5. Poor Air Quality

When it comes to reasons to regret living in Arizona, air quality is a strong candidate. Along with California, it has the country’s worst air quality of any state. While this is mostly due to a mix of high temperatures and automobile emissions pollution in Maricopa County, it remains a major concern, particularly for persons with respiratory ailments.

Additionally, Arizona is one of the few states whose air quality has deteriorated since 1985. In contrast, California has improved.

6. Limited Greenery

Do you love all things lush and green? You will want to search elsewhere than Arizona. While its arid topography is strikingly gorgeous, it lacks the natural flora seen elsewhere in the nation. When water conservation is taken into account, typical lawns and gardens become obsolete.

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7. High Cost of Living

One of the most significant drawbacks to living in Arizona is the high cost of living. Take Phoenix as an example. It ranks #67 out of 304 cities in Nerdwallet’s database in terms of cost of living, which is much higher than the national average.

Phoenix has very high housing expenses, with a typical house price of a little under $460,000. Rents aren’t much better, with the average two-bedroom apartment costing roughly $2,000. At the same period, Phoenix’s average pay is $48,596. What’s the takeaway? If you decide to live in Arizona, you may expect to spend a considerable percentage of your earnings on rent or to settle for a smaller home than you would in a lower-cost-of-living area.

You should also expect rising prices for necessities like groceries, transportation, and healthcare.

If Arizona is at the top of your list but the cost of living is a concern, other places, such as Yuma, Casa Grande, and even Tucson, are more cheap.

How Do You Know If Arizona Is Right For You?

Now that we’ve discussed the benefits and drawbacks of living in Arizona, you may be asking how to evaluate them against each other before deciding whether or not to relocate.

There is no correct or incorrect response to the issue of whether Arizona is the best state for you. Rather, it all depends on your unique aims and tastes.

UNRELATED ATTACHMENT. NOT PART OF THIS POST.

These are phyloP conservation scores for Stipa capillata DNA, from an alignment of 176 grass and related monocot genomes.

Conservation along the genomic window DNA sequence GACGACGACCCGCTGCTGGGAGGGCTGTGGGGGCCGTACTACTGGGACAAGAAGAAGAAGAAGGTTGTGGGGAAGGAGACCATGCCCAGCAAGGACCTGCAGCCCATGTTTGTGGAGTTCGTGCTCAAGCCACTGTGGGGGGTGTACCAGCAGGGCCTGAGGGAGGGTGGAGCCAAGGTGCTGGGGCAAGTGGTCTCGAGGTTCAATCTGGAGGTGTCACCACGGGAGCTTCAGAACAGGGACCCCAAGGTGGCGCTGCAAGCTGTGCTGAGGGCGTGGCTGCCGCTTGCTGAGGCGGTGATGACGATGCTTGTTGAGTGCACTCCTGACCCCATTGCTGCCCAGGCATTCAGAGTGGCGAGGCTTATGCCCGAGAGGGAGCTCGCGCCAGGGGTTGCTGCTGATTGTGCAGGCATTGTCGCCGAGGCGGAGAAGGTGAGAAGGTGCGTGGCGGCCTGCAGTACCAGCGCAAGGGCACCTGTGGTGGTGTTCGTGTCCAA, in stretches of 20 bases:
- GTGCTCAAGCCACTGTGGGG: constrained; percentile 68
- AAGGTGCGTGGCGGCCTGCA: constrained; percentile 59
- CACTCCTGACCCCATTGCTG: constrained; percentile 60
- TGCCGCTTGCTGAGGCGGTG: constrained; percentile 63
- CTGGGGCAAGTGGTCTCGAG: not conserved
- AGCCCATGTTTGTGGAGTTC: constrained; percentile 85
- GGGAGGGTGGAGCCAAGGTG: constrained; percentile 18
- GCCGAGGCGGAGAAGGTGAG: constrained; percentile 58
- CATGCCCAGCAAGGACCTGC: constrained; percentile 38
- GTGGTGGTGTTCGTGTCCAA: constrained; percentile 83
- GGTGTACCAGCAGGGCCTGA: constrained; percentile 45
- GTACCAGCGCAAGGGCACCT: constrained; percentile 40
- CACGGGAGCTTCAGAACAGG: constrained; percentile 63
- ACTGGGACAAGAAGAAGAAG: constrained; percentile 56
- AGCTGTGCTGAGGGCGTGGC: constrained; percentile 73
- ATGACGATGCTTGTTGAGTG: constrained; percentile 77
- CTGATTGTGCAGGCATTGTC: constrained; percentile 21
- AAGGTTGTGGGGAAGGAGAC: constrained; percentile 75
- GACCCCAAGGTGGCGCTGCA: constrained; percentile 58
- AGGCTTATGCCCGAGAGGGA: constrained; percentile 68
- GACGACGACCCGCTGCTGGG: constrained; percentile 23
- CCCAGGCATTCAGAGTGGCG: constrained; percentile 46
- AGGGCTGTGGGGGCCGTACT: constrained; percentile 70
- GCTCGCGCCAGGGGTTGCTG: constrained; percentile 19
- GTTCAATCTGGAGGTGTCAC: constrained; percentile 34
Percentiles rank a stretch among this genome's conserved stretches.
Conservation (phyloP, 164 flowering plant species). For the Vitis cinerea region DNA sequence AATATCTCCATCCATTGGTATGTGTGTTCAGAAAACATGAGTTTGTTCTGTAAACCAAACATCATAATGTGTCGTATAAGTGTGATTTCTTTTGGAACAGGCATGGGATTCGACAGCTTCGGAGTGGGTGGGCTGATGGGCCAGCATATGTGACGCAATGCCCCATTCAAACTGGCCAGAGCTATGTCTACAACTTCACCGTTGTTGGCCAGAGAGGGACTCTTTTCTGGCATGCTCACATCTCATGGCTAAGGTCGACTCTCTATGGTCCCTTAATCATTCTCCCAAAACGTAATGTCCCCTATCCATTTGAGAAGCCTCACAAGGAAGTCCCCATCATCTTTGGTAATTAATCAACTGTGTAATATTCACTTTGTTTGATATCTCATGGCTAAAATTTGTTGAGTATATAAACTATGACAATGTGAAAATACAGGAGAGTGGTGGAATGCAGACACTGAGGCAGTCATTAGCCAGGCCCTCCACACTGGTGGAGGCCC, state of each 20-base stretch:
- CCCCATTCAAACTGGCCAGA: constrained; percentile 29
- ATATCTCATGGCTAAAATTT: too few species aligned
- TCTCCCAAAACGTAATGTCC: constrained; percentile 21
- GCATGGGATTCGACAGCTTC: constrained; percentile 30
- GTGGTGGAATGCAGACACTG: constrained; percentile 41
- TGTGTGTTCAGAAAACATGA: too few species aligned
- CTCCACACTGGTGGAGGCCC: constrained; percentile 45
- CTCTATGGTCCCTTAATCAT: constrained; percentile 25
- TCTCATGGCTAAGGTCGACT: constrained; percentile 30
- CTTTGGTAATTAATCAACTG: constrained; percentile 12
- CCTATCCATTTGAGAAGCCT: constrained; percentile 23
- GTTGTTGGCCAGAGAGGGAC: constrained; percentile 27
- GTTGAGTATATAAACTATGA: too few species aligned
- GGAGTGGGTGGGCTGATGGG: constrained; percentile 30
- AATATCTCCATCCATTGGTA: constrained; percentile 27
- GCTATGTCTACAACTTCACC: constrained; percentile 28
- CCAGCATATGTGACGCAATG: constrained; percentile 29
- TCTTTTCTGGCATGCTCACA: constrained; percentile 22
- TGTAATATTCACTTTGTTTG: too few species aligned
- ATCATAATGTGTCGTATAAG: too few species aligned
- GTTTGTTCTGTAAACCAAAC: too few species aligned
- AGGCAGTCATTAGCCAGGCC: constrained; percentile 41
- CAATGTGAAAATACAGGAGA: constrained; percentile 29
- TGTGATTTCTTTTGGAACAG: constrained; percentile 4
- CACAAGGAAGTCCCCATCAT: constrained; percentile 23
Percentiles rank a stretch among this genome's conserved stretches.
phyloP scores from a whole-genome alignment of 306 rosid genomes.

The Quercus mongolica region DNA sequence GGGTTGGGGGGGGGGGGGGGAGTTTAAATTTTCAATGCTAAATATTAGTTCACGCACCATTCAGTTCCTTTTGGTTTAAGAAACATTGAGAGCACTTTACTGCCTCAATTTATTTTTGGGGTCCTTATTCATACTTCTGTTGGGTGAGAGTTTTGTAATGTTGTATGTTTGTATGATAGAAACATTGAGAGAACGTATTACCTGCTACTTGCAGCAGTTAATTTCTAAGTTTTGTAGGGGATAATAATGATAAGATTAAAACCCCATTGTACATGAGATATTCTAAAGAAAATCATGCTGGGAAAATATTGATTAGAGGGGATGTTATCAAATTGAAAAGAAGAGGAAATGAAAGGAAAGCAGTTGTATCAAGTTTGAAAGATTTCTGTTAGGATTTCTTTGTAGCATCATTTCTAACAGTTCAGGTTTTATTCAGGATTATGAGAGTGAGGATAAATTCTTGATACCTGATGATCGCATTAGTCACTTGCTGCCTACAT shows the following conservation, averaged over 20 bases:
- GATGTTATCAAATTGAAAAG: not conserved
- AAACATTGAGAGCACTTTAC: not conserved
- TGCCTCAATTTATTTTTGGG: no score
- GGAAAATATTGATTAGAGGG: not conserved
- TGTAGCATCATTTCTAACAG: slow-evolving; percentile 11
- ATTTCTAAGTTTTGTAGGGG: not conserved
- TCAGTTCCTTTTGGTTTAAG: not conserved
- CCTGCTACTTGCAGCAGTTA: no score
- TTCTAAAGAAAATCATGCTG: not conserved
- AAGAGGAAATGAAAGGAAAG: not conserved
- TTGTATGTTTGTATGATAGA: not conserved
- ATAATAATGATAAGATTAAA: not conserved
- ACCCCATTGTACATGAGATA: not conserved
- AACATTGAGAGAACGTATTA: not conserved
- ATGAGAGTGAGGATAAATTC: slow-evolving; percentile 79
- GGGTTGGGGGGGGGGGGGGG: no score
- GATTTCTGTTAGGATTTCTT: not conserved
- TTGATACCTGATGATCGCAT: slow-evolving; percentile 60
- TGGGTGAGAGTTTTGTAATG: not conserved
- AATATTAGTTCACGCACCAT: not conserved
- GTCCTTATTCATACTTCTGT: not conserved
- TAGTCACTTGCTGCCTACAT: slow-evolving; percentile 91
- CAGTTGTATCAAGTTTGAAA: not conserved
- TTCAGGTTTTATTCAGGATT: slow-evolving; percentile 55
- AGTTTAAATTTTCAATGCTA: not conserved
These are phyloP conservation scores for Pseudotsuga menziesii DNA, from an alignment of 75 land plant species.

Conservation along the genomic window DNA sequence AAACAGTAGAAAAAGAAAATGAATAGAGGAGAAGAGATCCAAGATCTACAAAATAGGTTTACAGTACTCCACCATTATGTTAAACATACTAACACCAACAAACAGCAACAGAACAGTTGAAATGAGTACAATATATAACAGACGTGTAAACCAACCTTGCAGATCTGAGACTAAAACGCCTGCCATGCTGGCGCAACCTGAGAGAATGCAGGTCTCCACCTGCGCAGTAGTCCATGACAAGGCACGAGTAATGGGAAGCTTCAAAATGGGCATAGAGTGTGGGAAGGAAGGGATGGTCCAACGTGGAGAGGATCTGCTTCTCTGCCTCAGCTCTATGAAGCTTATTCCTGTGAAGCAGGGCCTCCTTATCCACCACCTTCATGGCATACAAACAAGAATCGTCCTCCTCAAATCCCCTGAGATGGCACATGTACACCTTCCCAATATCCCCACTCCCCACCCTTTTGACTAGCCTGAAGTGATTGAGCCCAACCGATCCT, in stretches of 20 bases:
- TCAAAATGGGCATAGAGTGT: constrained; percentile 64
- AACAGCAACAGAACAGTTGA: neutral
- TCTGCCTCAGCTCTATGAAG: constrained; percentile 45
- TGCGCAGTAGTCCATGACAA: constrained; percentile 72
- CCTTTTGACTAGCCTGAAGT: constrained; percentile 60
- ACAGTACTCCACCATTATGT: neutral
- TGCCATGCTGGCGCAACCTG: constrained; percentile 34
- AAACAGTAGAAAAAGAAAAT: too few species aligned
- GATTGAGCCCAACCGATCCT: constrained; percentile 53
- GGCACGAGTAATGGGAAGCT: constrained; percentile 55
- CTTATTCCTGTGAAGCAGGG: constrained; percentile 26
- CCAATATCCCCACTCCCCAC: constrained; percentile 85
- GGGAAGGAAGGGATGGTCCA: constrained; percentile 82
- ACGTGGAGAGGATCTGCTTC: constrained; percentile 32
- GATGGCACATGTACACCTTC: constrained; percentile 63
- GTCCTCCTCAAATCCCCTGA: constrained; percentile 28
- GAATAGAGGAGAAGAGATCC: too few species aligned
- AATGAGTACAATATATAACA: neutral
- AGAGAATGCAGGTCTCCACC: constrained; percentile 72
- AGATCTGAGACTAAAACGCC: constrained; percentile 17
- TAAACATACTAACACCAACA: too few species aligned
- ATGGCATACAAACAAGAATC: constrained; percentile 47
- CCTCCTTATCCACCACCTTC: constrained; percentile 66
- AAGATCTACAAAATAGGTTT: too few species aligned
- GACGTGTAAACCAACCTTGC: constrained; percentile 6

For example, if you are a sun-seeking retiree with disposable cash who enjoys outdoor adventures and cultural events, Arizona may meet all of your expectations. On the other side, if you are short on funds, intend to raise children and have a family, and despise the heat, Arizona may fall well down your list. Remember, there is no such thing as the “perfect” destination. Instead, it boils down to identifying the city or town that checks as many boxes as possible while excluding those with deal-breaking features.

Also, bear in mind that not all Arizona cities are made equal. What is the greatest method to acquire a true feel of the “vibe” of a certain town or city, whether in Arizona, southern California, or elsewhere? Spend time there. As previously said, the more advanced research you conduct, the more satisfaction (and less regret) you will likely feel in your new house.


Thinking about moving to Arizona? “If You’ll Regret Moving to Arizona” examines Arizona beyond its stunning beauty. This brief primer avoids errors and highlights details that may be missed. We examine Arizona’s less-glamorous side, from hot summers to intricate cultural relations. Prepare for a life-changing adventure with information to guarantee your goals are met. Join us for a candid discussion of the pros and cons to help you choose Arizona living.